<p>Did you cd to the correct directory before running the command?</p><p>Did you check if it added a .amr extension to any of the files?</p><p>The command itself doesn't print any output.</p><p>In cygwin, you can just type:</p><p>file *</p><p>in the correct directory and then look for files with Adaptive Multi-Rate Codec (GSM telephony) and rename them with the .amr extension manually.</p>
<p>Yes I cd'd to the directory with the files. The command you gave didn't add the .amr extension, but I noticed a comment from SmithersJR who suggested a command to run on a Mac that would rename the codec files:</p><p>file * | grep 'Adaptive Multi-Rate Codec' | awk '{ FS = &quot;:&quot; } { print $1 }' | xargs -I file mv file ./vm/file.amr</p><p>So I created a directory vm and ran the command. At first I didn't think it had worked, but because I am so unfamiliar with Cygwin and its directory structure, I couldn't at first locate where I had created the vm directory, so I figured the command had failed. As I was looking around to see if your command had added the extension (it had not), I found the vm directory, did ls on that directory and, voila!, the re-named files are there. I should be able to run that same command changing 'Adaptive...' to 'JPEG' and 'vm' to something like 'Images' and be able to extract all of the .jpg image files. </p><div><a href="https://www.instructables.com/id/How-to-Download-Voicemail-from-an-iPhone/step2/You-could-just-read-these-files-but-iTunes-renames/#" rel="nofollow">flag</a></div>
<p>I glad you got something to work for you!</p>
This really helped me. Thanks. <br>On Windows, I find that all the files have no extension (i.e. no .mddata extension). Here's the command line I used to copy all the voicemails to .amr files: <br>@for %f in (*.) do @(for /F &quot;usebackq tokens=1,2* delims=; &quot; %g in (`file %f`) do @(if %h==Adaptive copy %g %g.amr)) <br>If you put it in a batch file, you'll need to double up some of the % signs. <br>The backups seem to include deleted or old voicemails. Next time, I will explore ways to zero in on the ones I want to save.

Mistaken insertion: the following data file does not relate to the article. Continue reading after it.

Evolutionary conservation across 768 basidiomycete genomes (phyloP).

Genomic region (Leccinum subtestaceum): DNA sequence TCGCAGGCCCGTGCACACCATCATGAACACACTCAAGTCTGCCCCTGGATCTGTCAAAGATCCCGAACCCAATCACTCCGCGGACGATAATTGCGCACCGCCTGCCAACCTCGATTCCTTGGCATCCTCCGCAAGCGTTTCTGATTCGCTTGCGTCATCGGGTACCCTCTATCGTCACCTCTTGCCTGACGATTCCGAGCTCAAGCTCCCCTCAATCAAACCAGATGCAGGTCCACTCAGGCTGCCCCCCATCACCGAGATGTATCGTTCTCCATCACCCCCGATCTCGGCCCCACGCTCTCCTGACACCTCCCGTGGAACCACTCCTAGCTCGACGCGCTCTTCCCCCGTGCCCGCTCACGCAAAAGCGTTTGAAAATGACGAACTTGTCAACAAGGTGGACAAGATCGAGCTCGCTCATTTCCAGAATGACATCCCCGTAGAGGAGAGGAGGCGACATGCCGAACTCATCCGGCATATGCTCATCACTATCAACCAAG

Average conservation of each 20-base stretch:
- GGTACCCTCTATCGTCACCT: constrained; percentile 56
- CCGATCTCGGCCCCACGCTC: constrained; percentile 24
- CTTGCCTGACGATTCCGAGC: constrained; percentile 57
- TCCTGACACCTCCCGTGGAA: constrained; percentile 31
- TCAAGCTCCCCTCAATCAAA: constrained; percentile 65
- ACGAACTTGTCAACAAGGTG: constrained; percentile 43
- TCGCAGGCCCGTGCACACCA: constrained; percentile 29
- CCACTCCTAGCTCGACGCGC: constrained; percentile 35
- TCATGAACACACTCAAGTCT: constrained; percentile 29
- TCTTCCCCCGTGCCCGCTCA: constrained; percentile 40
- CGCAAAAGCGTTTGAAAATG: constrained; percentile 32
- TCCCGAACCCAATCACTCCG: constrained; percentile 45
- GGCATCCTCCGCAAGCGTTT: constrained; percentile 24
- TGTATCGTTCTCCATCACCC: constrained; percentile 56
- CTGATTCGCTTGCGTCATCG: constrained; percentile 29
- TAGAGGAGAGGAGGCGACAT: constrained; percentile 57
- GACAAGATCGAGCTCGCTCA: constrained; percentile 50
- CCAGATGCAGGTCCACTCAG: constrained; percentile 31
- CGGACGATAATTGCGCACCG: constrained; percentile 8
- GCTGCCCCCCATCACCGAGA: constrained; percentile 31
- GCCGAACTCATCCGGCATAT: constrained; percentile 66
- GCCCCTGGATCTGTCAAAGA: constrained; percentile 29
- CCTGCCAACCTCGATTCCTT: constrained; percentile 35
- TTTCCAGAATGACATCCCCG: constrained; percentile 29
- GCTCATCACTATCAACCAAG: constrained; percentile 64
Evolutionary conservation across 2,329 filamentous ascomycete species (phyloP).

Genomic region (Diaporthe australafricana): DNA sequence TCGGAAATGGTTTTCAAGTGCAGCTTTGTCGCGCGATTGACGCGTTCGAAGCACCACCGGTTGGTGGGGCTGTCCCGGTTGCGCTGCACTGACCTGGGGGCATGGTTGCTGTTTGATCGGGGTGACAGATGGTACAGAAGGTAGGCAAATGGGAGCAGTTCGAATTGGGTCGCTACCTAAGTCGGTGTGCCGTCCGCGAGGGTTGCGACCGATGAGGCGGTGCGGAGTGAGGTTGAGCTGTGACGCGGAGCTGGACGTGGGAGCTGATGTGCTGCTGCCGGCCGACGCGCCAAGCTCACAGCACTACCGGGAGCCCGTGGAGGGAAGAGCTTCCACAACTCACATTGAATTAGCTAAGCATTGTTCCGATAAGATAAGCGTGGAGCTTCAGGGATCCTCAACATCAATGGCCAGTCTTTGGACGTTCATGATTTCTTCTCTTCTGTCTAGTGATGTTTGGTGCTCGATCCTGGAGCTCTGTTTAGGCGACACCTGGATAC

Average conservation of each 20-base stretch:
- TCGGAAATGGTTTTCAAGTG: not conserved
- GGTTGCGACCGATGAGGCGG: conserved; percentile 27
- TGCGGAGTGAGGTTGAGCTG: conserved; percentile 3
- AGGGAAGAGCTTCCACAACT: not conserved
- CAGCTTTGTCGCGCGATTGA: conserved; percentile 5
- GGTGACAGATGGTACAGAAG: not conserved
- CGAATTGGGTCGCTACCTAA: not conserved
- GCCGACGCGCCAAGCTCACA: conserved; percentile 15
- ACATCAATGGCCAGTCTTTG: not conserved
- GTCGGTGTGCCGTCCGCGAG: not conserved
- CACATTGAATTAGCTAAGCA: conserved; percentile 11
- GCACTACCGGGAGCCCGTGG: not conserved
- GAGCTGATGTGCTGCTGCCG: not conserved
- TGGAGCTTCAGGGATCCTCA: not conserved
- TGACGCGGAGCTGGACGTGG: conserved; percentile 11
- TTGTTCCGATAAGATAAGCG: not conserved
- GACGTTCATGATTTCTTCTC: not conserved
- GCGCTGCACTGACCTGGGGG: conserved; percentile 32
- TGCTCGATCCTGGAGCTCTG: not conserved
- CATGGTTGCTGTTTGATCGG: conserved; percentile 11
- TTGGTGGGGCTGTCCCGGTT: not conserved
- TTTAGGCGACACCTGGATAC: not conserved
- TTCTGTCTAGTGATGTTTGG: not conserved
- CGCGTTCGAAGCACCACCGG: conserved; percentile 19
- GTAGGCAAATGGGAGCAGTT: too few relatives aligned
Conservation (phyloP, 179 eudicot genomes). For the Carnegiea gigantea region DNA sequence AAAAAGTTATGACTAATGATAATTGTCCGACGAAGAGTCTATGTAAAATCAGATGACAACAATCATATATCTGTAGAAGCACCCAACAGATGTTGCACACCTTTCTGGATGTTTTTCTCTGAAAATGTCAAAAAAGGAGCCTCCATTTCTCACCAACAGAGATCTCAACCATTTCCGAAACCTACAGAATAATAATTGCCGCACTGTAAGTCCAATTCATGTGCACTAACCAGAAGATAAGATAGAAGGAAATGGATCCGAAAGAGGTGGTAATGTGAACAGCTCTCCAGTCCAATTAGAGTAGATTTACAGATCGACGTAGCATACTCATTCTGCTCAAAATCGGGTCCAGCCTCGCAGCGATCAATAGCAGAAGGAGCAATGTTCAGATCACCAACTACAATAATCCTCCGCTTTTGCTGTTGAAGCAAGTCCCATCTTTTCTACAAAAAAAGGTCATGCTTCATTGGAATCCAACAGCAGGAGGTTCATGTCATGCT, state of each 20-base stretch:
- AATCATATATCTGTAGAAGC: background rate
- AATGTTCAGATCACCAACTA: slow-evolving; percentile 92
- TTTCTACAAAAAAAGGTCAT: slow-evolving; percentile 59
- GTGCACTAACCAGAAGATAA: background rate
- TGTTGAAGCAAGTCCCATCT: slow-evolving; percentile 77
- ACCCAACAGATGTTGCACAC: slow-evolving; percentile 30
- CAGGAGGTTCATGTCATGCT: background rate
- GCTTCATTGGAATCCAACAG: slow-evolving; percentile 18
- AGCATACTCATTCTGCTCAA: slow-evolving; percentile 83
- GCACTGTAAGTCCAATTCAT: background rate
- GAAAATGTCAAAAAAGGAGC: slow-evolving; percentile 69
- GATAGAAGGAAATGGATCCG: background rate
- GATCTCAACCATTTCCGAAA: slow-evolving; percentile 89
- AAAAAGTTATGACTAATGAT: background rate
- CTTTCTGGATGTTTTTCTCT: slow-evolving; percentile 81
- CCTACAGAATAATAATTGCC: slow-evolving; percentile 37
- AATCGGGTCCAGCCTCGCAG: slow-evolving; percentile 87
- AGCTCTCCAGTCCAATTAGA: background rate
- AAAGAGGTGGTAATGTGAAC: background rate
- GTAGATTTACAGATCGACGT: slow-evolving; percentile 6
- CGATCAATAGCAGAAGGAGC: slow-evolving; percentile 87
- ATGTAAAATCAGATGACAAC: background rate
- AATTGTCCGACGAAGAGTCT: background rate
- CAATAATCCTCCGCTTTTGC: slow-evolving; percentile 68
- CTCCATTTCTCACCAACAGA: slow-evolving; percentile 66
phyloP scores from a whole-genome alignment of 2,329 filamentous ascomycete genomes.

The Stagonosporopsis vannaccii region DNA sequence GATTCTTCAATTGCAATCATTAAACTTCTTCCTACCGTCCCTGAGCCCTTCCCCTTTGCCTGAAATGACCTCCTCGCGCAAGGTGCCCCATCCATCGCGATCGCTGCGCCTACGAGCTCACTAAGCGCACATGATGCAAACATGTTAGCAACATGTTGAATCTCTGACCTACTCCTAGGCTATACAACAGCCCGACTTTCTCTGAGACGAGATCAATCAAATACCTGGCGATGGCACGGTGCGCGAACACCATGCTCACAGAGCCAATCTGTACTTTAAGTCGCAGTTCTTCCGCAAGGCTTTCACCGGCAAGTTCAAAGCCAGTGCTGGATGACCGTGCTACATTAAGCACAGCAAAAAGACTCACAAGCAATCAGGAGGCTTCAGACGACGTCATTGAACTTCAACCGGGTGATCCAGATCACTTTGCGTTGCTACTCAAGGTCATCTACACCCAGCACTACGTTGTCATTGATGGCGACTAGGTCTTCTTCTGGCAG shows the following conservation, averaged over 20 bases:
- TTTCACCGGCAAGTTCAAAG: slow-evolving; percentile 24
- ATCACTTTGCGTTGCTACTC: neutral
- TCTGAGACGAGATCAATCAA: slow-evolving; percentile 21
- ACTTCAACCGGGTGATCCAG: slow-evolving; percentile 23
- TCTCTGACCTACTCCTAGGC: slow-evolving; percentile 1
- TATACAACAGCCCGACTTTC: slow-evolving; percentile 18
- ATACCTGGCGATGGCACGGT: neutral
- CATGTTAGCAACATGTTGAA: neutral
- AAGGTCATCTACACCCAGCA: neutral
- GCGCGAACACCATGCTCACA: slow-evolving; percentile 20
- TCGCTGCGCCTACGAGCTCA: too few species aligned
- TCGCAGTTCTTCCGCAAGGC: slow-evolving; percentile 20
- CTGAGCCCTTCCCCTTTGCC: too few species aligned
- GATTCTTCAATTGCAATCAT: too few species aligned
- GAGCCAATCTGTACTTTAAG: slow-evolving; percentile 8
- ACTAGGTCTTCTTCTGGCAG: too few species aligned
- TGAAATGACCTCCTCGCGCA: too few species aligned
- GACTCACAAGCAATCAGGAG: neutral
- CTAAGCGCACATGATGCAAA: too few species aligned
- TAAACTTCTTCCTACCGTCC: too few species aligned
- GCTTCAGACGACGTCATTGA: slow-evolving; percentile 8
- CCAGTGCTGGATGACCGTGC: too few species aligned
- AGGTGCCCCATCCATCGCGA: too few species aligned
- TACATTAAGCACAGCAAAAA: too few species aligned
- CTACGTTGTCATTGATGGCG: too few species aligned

<p>This command line doesn't seem to work...I get a message that there is a &quot;syntax error near unexpected token `(' &quot; I'm a cygwin newbie, so I'd appreciate any help you can offer!</p><p>Thanks</p>
Richard Owen used a Windows Command Prompt (not cygwin) for the command above. I just tried it on Windows7 and it works great!<br> I changed the beginning to:<br> @for %f in (*) ...<br> (removed the period) so it would find all my files
I'm glad you found it useful.<br>Looks like Apple has changed how it saves files. My latest backups don't have an extension either.<br>
I've got a problem with saving the SMS files in an arranged way since the extensions are gone. The only way to see the SMS chats (without jailbreaking my iPhone or buying any software) seems to open the backup file with editor, which is nonsense. <br>Could you help me? <br> <br> <br>I am using an iPhone 3GS and a Windows Vista PC.